Announcing the AFC’s 2023 Community Collections Grant Recipients

The American Folklife Center is excited to announce the 2023 recipient cohort of the Community Collections Grants program. Over this year, recipients will undertake cultural research and documentation projects focused on a wide range of cultural traditions and practices across the U.S. and territories. Their work will ultimately be included in the Library’s permanent collections, […]

Missouri Friends of Folk Arts Collection Comes to AFC

The American Folklife Center is delighted to announce the acquisition of the Missouri Friends of the Folk Arts collection from Julia Olin and Barry Bergey. The collection includes concert recordings of iconic blues and old time musicians like Henry Townsend and Robert Jr. Lockwood; festival performances from the Frontier Folk Festival; fiddling traditions from Ozark and Midwestern regions; and traditional arts documentation from around the state of Missouri. Communities documented include the French speaking towns around Old Mines, Native American communities, and several Spanish speaking communities. Bergey and Olin wrote this blog post to introduce the collection to researchers at the American Folklife Center.

Live! At the Library: Alilo’s Vocal Harmonies from Georgia

Way back in 2022, after the Homegrown Plus Premiere series from the American Folklife Center at the Library of Congress was over, we managed to squeeze one more concert into the Homegrown 2022 season. With support from The Embassy of Georgia and The America-Georgia Business Council, we held a live a cappella holiday concert in the Coolidge Auditorium of the Library of Congress. The group was Alilo, a well known professional vocal ensemble from (you guessed it!) the country of Georgia. This blog presents the concert video, along with photos and links to more Georgian content.

AFC Kicks off Homegrown 2023 with Jake Blount February 23

The American Folklife Center is kicking off the 2023 Homegrown concert series with a solo performance by banjo player, fiddler, and singer Jake Blount, an award-winning musician and scholar of African American musical traditions. Blount draws on historical sources for his music, including field recordings in the AFC archive. Blount’s performance will be part of Live! at the Library and the Black History Month celebrations at the Library of Congress, and is presented in cooperation with the Folklore Society of Greater Washington. The concert is at 6:00 pm in the Members Room (LJ 162) in the historic Thomas Jefferson Building.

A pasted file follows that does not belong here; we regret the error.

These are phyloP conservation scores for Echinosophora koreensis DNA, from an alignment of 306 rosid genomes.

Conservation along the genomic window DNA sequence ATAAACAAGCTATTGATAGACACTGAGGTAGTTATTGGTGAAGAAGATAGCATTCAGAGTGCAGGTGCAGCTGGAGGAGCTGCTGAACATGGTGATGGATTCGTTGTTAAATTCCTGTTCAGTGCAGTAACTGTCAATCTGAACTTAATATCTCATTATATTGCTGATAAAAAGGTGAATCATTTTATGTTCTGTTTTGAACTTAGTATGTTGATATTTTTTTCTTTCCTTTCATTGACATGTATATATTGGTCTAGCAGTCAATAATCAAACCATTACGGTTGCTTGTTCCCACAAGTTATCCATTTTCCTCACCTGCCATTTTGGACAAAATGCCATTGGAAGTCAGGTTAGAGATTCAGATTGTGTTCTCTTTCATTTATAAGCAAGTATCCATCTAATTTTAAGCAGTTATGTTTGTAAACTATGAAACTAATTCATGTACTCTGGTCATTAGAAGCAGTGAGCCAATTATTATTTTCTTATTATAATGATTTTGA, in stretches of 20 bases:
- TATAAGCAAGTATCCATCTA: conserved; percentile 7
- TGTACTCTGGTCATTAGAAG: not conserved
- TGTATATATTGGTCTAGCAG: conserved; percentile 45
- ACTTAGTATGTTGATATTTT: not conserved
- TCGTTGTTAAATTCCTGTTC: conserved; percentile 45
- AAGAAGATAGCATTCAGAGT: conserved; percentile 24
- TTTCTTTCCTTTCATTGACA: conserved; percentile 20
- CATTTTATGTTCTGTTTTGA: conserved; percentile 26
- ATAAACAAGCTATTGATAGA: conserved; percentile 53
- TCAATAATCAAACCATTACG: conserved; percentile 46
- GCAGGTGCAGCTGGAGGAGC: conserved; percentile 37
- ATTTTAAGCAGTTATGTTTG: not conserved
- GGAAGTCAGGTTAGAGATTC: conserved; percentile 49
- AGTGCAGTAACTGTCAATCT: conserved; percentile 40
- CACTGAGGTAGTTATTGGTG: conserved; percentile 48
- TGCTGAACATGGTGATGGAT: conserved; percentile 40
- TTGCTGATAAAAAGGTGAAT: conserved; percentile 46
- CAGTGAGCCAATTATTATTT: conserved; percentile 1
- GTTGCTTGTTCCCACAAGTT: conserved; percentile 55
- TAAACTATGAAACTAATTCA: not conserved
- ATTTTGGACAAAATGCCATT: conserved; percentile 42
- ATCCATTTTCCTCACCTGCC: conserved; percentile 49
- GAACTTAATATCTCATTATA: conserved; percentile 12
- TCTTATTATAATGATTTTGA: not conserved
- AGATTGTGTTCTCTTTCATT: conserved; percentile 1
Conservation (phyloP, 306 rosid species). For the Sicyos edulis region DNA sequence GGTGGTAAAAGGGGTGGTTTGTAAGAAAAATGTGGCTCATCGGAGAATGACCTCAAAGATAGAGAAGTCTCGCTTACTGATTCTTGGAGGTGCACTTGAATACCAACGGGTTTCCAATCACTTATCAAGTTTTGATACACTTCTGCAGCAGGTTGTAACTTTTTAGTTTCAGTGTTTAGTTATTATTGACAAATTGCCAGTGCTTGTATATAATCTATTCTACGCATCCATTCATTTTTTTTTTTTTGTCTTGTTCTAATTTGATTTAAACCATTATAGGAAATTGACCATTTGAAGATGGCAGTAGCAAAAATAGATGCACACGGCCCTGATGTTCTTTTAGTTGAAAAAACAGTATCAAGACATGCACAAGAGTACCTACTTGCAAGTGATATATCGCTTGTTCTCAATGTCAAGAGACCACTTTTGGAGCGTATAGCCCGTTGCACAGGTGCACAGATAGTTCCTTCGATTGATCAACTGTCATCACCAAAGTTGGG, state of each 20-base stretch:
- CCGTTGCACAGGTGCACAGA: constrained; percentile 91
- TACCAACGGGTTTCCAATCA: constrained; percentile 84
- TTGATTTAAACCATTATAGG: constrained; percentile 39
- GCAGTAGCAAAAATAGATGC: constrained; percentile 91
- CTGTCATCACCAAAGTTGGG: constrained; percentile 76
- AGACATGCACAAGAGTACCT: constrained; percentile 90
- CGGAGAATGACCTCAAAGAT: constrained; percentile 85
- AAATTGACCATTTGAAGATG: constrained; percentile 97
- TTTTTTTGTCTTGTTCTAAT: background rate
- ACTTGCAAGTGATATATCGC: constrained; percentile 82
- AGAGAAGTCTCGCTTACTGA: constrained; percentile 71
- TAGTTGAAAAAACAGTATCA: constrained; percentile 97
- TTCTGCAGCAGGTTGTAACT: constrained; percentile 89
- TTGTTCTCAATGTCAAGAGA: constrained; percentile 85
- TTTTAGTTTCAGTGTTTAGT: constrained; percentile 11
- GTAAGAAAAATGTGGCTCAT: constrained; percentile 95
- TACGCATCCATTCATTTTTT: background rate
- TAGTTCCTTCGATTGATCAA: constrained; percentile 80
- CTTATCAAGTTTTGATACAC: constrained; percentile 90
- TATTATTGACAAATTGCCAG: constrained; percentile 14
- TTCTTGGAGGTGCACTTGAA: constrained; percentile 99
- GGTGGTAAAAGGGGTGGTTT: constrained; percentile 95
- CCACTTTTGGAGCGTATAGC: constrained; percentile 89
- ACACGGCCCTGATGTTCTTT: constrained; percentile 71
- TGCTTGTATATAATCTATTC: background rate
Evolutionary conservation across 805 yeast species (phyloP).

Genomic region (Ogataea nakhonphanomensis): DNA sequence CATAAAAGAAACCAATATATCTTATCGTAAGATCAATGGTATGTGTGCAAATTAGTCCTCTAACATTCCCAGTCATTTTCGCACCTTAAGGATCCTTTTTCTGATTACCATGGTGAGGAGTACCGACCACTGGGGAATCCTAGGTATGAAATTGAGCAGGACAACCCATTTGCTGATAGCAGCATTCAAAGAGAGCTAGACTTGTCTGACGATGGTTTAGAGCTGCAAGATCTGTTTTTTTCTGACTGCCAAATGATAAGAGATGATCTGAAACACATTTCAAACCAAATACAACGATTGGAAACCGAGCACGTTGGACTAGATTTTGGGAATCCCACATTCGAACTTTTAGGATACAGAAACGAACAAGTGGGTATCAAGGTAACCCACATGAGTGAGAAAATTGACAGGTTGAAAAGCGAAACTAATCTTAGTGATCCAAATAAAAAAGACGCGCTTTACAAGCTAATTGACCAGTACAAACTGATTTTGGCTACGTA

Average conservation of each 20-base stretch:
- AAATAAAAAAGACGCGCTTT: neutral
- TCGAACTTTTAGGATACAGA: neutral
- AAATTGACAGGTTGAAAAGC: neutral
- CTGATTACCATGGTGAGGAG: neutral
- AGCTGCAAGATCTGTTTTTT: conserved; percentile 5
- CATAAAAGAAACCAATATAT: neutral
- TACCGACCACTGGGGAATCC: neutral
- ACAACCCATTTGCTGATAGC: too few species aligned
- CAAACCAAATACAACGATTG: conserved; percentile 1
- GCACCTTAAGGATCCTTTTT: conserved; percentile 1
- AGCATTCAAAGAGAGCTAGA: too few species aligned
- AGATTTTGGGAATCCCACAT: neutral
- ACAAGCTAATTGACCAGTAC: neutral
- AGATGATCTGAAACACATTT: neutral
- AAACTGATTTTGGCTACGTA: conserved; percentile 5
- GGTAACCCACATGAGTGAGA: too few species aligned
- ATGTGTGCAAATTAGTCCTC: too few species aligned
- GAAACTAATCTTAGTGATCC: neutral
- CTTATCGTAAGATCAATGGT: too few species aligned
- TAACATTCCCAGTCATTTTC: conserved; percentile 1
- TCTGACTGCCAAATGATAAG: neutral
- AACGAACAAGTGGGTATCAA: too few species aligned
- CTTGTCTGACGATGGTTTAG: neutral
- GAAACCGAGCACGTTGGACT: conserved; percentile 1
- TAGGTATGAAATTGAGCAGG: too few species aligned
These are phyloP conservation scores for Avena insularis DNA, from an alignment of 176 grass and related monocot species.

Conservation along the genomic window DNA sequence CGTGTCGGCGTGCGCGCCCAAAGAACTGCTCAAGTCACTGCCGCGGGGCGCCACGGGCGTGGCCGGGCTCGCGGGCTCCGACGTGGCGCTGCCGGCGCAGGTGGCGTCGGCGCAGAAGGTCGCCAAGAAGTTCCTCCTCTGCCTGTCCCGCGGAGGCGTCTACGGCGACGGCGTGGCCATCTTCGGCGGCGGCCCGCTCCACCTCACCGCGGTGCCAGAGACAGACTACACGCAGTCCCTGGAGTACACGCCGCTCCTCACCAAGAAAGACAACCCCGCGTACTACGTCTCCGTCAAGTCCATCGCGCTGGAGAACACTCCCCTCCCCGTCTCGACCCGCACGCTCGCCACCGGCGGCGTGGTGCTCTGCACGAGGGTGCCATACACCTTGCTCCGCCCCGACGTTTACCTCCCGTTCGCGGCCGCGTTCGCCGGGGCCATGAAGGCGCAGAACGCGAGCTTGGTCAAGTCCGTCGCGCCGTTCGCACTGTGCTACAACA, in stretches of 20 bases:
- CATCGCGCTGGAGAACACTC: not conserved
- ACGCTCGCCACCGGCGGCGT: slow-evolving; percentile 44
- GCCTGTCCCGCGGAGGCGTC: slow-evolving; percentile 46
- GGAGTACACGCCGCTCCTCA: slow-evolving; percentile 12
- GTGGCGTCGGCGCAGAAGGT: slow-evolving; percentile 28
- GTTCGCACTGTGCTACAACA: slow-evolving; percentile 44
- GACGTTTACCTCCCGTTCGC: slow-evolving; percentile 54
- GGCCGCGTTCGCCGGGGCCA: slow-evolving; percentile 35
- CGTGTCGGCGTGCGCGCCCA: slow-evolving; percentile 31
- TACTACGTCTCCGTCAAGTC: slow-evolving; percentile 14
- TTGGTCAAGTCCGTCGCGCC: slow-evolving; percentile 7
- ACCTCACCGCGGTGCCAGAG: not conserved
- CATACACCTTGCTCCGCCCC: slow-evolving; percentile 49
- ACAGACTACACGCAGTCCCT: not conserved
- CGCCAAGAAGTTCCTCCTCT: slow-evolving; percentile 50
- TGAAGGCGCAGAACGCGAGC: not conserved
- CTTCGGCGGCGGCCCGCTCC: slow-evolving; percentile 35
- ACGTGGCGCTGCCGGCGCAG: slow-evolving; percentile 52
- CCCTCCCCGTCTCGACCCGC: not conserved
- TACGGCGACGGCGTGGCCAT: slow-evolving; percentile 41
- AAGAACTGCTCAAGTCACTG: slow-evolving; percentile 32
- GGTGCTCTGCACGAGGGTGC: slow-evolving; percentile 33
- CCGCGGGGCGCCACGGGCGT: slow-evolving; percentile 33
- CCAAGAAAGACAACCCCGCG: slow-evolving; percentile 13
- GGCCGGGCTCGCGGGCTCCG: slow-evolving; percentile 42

Community Collections Grants: “And We are Still Here:” Stories of Resilience and Sustainability from Houma Culture Bearers in Louisiana

Below is an excerpt from a post on the Library’s Of the People blog by Folklife Specialist Guha Shankar who interviews Community Collections Grant recipient Professor Tammy Greer (and team) about their project, “And We are Still Here:” Stories of Resilience and Sustainability from Houma Culture Bearers in Louisiana. This post is part of the Of the […]

Community Collections Grants: An Interview with Mark “Boots” Lupenui

Below is an excerpt from an interview by Folklife Specialist Guha Shankar with Community Collections Grant recipient Mark “Boots” Lupenui entitled, “Heirloom Songs” from Kohala, Hawai’i: Documenting a Fragile Musical Legacy, as part of a series on the Library’s Of the People blog featuring the 2022 awardees of the AFC’s Community Collections Grants program. The […]

Happy Holidays: AFC’s 2022 Video Mummers’ Play

Happy Holidays from the American Folklife Center! In this blog post, you can enjoy our 2022 holiday mummers’ play.  As you may know, every year, in the week of the Library’s holiday party, staff members of the American Folklife Center put our research and performance skills into play, bringing collections to life in a dramatic performance that tours the halls of the Library of Congress.  Dressed in costumes that range from striking to silly, we sing, act, rhyme, and dance for other Library staff members and for members of the public. Our performances are based on the ancient tradition of mumming, which has come down to our archive in the form of play scripts, songs, photos, and other items collected in the early twentieth century. This year’s play was called The Flute of Ice: A Mumming from the Vault. This blog post includes the video, the script, explanatory notes, and still photos from the performance and dress rehearsal.